Wednesday, September 30, 2020

p53 vasoregulation and NK cell depletion in SARS-CoV2

p53 has earned first prize in the academic stakes. It is also the most mutated gene in cancer and elephant's have 20 copies, which probably explains their surprisingly low rate of cancer. Its associations to innate immunity, particularly Natural Killer (NK) cells through the mechanics of vasoconstriction-dilation have become a point of interest in COVID19 patients.

Remarkably COVID19 has inspired the global scientific community to focus a significant portion of its aggregate research toward the impact of  SARS-CoV2 (CoV2). For the first time in history global research is singularly focused because a large number of other protein's and gene's are affected by CoV2 binding Ace2. The Ace2 receptor is important in systems of vasoconstriction-dilation and has wide ranging impact.

CoV2 binding Ace2 reduces its availability to convert Angiotensin1 to Angiotensin 1-7 (Ang1-7) or Angiotensin 1-9 (Ang1-9), which primarily interact via MAS and Angiotensin2 Receptor (AT2R) respectively. These have been linked to signaling and stretch caused by vasoconstriction-dilation, mitochondrial dysfunctionmitochondrial fission as well as cardiac and vascular remodeling.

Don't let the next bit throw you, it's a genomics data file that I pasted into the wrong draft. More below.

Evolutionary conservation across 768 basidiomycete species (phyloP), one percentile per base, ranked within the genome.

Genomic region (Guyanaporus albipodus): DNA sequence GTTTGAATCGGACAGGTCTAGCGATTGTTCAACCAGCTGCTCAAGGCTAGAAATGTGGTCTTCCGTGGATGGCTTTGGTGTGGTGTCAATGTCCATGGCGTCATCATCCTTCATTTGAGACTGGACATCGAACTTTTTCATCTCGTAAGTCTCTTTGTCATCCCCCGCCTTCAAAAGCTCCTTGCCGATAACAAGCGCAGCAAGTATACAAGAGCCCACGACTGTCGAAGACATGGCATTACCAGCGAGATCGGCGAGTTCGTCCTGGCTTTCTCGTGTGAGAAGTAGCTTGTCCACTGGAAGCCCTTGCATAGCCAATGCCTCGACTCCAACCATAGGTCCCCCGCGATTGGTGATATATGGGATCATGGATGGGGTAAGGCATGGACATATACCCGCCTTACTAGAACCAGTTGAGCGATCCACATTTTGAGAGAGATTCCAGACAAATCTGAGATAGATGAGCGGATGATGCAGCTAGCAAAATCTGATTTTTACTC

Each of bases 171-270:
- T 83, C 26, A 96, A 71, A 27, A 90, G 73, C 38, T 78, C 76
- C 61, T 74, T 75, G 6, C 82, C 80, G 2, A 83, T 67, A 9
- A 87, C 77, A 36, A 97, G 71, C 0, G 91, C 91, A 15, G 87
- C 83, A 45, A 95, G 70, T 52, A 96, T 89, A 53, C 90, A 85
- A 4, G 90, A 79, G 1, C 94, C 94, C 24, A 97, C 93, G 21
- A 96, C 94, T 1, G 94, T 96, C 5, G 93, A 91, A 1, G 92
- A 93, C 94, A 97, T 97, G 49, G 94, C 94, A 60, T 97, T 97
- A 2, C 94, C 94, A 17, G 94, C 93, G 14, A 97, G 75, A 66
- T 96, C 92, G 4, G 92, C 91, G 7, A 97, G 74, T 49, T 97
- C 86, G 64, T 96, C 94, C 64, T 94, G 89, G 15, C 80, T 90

Ang1-7 and Ang1-9 interactions with MAS or AT2R cell surface receptors have been linked to signaling events that drive p53 binding DNA and transcription. Myocyte stretching activates p53 and p53-dependent genes, leading to the formation of Angiotensin II (Ang II) and apoptosis. AngII, stimulates phosphorylation of p53 (on serine 15) and CREB (on serine 133) and signaling converges on the p53-CRE enhancer to stimulate Bradykinin receptor 2 (BK2) gene transcription. BK2 is a key element in the p53 related kallikrein-kinin system (KKS) of vasodilation that counters the Renin-Angiotensin-Aldosterone-System (RAAS) of vasoconstriction. 

Aldosterone was shown to induce mitochondrial dysfunction and podocyte injury mediated by p53/Drp1-dependent mitochondrial fission. In neuronal cells p53 dependent declines in Drp1 and parkin contribute to altered mitochondrial morphology and cell death. Parkin, via Pink1 activity binds depolarized mitochondria to induce autophagy of mitochondria. Mutations in both Drp1and Pink1 were fatal in Drosophila models. These events also implicate a direct functional link to chronic inflammation in ageing between p53 and expression levels of ICAM1 on endothelial and NK cells required to bind targets. The p53 mediated negative regulation of autophagy is Pink1 dependent and experiments have shown that mitochondrial antigens, recognized by NK cells presented on MHC's are Pink1 and parkin dependent.